The coronavirus has not stopped business, but with strict quarantine rules and a lack of flights, it has drastically changed international business travel. In spring 2020, Konecranes was to deliver 2 RTGs to Cotonou in Benin, and another 2 to Pointe-Noire, in the Republic of the Congo. Konecranes wanted to ensure that the cranes arrived on schedule, even during a pandemic. So, two senior Konecranes commissioning engineers accompanied the cranes on a cargo ship around the western curve of the African continent, where they had to learn shipboard routines, combat seasickness, and look out for pirates. Despite the challenging circumstances, cooperation and team spirit won the day and long-term customer Bolloré, who had ordered the cranes, saw once again the high priority that Konecranes places on customer relationships.

Antoine Bosque doing handstand in Nigeria
Antoine Bosquet has travelled widely, and does a handstand at each
new place he goes to. Here he is on a business trip in Lagos, Nigeria.

A market like no other

Due to limited available space and budget, a lot of West African ports started out with a few reach stackers and forklift trucks. When they needed to expand, the best option was densification – in other words, higher stacks and faster container handling movements. With the control cabin and lifting mechanisms above rather than below the containers, and much higher stacking performance, Konecranes RTGs solved the problem. 

As populations have grown, local and foreign investment has increased over the last decade, and trade has been booming in the region as operators upgrade their terminals with new technology and capacity, and greenfield sites bristling with potential pop up in new locations. 

Early to see this trend, Konecranes quickly became known to port operators and is the most popular port crane provider in West Africa today.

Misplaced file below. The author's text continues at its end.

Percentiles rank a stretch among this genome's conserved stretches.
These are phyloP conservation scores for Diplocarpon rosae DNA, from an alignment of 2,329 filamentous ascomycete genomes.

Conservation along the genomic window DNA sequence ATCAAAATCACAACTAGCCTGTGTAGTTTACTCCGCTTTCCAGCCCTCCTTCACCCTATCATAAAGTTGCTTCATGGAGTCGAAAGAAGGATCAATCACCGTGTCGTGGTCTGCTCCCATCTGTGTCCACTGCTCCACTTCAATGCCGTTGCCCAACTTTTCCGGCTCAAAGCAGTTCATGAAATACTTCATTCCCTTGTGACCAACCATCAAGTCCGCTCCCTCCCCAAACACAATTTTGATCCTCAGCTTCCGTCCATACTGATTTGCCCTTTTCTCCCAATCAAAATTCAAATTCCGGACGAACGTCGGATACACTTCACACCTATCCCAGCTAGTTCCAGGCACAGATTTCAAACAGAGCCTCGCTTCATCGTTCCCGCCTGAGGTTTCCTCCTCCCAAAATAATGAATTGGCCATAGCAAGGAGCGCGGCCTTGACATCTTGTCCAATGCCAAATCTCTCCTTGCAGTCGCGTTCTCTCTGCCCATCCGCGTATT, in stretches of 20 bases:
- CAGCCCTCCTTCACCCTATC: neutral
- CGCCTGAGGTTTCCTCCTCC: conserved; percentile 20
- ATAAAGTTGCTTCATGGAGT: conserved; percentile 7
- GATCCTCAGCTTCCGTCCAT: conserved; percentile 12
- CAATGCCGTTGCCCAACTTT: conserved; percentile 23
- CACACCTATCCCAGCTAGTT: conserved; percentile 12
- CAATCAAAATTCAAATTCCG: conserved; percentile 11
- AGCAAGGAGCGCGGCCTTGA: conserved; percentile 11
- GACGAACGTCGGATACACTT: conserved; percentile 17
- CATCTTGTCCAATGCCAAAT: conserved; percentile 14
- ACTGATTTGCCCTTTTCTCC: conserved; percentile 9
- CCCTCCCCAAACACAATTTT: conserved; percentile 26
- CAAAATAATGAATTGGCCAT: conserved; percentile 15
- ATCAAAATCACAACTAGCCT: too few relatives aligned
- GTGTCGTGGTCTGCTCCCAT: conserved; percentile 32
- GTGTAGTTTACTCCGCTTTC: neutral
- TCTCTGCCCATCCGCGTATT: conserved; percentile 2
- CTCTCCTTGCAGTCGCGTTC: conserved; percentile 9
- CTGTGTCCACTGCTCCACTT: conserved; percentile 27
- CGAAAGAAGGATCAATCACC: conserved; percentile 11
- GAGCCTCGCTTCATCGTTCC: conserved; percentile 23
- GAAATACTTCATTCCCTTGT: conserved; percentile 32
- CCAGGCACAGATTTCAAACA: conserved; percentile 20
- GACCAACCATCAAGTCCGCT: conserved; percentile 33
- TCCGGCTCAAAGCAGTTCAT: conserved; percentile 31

But this success would not be possible without regional business partners that provide consistently excellent sales, distribution and service support. Customers frequently comment on how these partnerships were key to their decision to go with Konecranes: they value highly the idiosyncratic detail that only a local provider can know. 

In cooperation with these partners, Konecranes has been able to overcome the special challenges of doing business in West Africa. In particular, there is the “tyranny of distance”, as local operators are a long way from the Konecranes factories in Europe and China, and delivery is a major logistical effort. The second major problem is reliability, but both theService guy working to lift truck recommendations of business partners and the widespread use of Konecranes machines in the region immediately demonstrate to new customers that Konecranes offers both good equipment and excellent after-sales service.

RTGs are a significant part of the story, yet they are just one part of it. West Africa has also welcomed Konecranes Gottwald Mobile Harbor Cranes, as well as the full range of Konecranes lift trucks, including forklift trucks and reach stackers. 

“Konecranes has a reputation in the region as a reliable provider of high-quality lifting equipment for seaport terminals,” says Antoine Bosquet, VP, Regional Sales EMEA, Port Solutions, for Konecranes. “Although we are able to make good use of remote services like TRUCONNECT, Africa is a place that strongly values face-to-face communication in business. We work collaboratively, respecting cultural differences and coming together for a common goal. Each repeat order, retrofit or upgrade is a sign of a long-term, continuously developing relationship.”

Every region around the world has its own challenges. West Africa is a little different to what some might be used to. That Konecranes has succeeded in the region shows what good products, quality service and a strong mutual commitment with local partners and customers can achieve.